Group Title: The Trinidad Historical Society publication.
Title: Publication
Full Citation
Permanent Link:
 Material Information
Title: Publication
Physical Description: no. : ; 26 cm.
Language: English
Creator: Historical Society of Trinidad and Tobago
Publisher: s.n.
Place of Publication: Port-of-Spain
Publication Date: 1932?-52?
Frequency: irregular
completely irregular
Subject: History -- Periodicals -- Trinidad   ( lcsh )
Genre: periodical   ( marcgt )
Spatial Coverage: Trinidad and Tobago -- Trinidad
Dates or Sequential Designation: no. 1-1042.
Numbering Peculiarities: Ceased publication.
Issuing Body: Issued 1932-35 by the society under its earlier name: Trinidad Historical Society.
General Note: Reprints of documents relating to the history of Trinidad.
 Record Information
Bibliographic ID: UF00080962
Volume ID: VID00055
Source Institution: University of Florida
Rights Management: All rights reserved by the source institution and holding location.
Resource Identifier: oclc - 45882505

Full Text




Publication No. 67.

Letter from Thomas Picton, Governor of Trinidad to the Right
Honourable H. Dundas, Secretary oJ State.

Source : Additional Mss. 36870. British Museum. Published
by the Courtesy of the Trustees of the British Museum.

3oth July, 1799.
In the present situation of affairs, I have thought it my
Duty to trouble you with the repetition of a few remarks
respecting the importance of this Island.
The Harbour is the most capacious, safe and healthy in all
these seas. The only one where a fleet can lay without
eminent danger, during the Hurricane. It affords convenient
and safe Anchorage for all the Rcyal as well as Mercantile
Marine of Great Britain.
The Island contains an inexhaustible Lake of excellent
Pitch, building timber in abundance and a favourable situation
for a Carenage with sufficient water for the largest ships. The
Commercial advantages it cannot fail to command, from its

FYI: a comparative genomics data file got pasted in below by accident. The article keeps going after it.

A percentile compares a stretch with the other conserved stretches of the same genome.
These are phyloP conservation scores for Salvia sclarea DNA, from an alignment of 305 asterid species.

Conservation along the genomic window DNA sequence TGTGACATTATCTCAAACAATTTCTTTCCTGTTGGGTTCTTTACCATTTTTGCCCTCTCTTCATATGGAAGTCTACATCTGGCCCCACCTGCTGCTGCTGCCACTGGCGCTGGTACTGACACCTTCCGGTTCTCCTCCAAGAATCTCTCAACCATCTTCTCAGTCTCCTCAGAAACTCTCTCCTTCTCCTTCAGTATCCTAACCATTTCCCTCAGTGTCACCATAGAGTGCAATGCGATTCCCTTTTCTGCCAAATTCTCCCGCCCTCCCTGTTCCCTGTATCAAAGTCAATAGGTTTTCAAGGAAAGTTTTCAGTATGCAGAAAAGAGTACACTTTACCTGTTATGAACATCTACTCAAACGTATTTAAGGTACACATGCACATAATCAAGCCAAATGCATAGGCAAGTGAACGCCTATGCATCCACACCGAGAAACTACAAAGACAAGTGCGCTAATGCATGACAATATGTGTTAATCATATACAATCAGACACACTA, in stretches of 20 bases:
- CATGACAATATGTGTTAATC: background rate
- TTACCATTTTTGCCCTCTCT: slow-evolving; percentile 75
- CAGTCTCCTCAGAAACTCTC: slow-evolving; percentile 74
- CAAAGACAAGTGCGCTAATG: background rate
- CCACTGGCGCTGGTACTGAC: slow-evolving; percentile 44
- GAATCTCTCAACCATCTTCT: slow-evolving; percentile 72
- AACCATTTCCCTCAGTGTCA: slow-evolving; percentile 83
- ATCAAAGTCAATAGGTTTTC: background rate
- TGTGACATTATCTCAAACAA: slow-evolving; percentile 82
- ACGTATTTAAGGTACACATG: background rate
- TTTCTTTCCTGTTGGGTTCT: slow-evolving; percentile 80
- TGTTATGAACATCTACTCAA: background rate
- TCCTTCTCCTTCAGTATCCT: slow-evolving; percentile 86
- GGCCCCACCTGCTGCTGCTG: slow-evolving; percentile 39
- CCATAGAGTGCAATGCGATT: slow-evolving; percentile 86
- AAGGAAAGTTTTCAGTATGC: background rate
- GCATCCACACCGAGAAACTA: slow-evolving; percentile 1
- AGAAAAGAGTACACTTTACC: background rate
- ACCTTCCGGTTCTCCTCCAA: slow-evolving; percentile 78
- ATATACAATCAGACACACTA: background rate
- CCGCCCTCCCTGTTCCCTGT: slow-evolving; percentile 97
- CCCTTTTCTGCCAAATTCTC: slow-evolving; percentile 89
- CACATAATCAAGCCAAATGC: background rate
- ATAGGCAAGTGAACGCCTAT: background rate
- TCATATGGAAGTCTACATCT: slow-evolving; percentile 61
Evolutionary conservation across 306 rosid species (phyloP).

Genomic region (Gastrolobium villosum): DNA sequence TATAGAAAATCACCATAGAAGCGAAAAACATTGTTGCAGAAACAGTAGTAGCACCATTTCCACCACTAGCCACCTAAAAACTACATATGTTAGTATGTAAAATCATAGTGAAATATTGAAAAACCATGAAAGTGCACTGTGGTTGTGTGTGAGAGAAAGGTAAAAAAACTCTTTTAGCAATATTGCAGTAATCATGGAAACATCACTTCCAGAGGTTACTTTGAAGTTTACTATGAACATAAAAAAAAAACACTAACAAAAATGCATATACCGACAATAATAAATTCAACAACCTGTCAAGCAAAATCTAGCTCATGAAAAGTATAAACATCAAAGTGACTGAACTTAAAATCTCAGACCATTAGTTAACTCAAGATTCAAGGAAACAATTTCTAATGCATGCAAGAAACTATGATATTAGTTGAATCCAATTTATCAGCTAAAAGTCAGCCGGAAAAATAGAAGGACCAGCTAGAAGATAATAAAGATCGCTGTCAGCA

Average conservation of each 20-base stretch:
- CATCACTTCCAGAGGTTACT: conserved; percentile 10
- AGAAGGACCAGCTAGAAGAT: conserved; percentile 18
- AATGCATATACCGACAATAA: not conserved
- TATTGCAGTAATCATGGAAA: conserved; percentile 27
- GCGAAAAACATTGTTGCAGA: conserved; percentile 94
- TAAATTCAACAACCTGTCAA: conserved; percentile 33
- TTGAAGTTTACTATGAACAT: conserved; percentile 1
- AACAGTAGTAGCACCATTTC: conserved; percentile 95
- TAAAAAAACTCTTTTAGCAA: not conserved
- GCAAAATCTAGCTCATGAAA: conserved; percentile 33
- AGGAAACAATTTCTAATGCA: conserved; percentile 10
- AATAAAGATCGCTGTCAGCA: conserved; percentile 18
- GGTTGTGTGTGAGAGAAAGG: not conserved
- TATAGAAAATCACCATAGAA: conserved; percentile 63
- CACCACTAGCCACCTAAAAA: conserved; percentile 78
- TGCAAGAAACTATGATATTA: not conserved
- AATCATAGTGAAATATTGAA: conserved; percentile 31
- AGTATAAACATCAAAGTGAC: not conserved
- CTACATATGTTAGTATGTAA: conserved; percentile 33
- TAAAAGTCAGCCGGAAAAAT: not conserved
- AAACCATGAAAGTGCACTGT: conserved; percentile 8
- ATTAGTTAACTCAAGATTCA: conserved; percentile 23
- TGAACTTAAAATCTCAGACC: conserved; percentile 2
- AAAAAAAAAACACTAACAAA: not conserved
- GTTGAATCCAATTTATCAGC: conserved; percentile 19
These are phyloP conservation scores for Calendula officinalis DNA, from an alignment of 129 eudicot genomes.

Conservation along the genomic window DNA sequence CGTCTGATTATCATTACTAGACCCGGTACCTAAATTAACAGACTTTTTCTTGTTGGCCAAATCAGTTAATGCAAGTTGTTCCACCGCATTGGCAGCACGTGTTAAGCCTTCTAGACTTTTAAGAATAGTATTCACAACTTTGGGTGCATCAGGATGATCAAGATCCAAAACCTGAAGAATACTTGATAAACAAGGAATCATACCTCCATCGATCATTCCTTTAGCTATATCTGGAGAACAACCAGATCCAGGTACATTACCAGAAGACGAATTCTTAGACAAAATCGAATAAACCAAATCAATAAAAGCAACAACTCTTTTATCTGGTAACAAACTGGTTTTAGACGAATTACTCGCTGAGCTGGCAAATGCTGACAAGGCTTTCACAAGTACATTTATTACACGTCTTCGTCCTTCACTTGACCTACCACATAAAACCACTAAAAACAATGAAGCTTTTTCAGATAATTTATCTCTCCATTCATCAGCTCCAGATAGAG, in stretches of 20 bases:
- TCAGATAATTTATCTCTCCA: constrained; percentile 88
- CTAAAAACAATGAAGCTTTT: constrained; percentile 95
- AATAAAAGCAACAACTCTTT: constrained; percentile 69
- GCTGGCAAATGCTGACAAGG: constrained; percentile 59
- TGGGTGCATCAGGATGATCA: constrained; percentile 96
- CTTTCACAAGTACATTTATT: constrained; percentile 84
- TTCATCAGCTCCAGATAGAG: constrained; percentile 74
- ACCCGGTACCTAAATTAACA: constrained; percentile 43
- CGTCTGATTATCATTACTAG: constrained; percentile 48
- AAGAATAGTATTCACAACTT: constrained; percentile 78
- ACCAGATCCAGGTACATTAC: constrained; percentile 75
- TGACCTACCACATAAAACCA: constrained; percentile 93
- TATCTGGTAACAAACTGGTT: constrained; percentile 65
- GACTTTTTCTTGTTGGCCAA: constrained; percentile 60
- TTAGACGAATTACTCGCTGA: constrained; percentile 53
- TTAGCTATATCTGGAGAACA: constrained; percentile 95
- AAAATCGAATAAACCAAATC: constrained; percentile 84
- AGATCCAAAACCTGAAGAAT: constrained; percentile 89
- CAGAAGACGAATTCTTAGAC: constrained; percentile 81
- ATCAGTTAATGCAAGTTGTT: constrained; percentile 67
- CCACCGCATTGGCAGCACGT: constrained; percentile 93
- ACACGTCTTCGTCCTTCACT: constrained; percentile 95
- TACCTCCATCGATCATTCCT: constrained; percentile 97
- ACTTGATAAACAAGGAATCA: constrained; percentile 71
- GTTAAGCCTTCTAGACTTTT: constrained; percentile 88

situation at the Mouth of the great river Oronoque and its
numerous Navigable Canals, are not easily calculable
considering the extensive countries with which they
The Island itself after Cuba and Hispaniola is incontestably
the finest in all the Vest Indies, whether the general fertility
of the soil and the extent ofcultivatable lands be considered.
It is capable of producing more sugar, coffee, cotton, and
cocoa, than all the Leeward Islands together.
In the old Islands the Indian Cane, notwithstanding its
Produce is yet very considerable, has begun to show marks of
degeneration, and is already sensible of a declining soil which
will daily become less and less productive. Capitals which

make inadequate returns on these Islands may be advanta-
geously transferred to Trinidad. The unfortunate settlers at
the Bahamas and numbers from the Danish and Swedish
Islands, all English, have already turned their views this way
and some have made very considerable purchases.
Encouragement would induce the poor white Inhabitants
who exist in a state of extreme misery at Barbadoes, and many
of the old Islands, as well as numbers of free people of colour
to establish themselves here. Attention being paid to the
settlement and population of the Island it would rest on a
firm basis not easily shaken.
It may not here be improper to remark that it would not
be advisable in the present state of the population of this
Colony, to entrust any description of inhabitants with the
power of legislating, much partiality and ill consequence
would be apprehended, and it would be prudent to defer a
concession of that nature and consequence until the settlement
of the Island shall have acquired the necessary degree of
It would be of consequence to deprive the Spanish
Government of every pretext for sending Guarda Costas into
the Gulph by insisting upon the cession of the coast on the
Inside of the Gulph from the point of Pena, near the entrance
of the Bocas, to the River Guarapeche. This Country is
separated from the Interior by a chain of inaccessible mountains,
except on one point, where it has a road of communication
with Rio Caribe. It abounds with Guiacum, Mustick and
the most durable and most precious species of building timber.
There are but few settlers who exist wholly upon the Commerce
with Trinidad. The possession of this territory will likewise
facilitate the Commerce of Cattle and Mules, as well as the
profitable intercourse with the Continent.
It would be advisable that some interpretations were made
respecting the free navigation of the Oronoque.
By means of this River our Manufacturers might penetrate
as far as Lima, Quito and the South Sea.

I have the honour to be
etc : etc :

(signed) TH. PICTON.
The Rt Honble
H. Dundas,
etc; etc:

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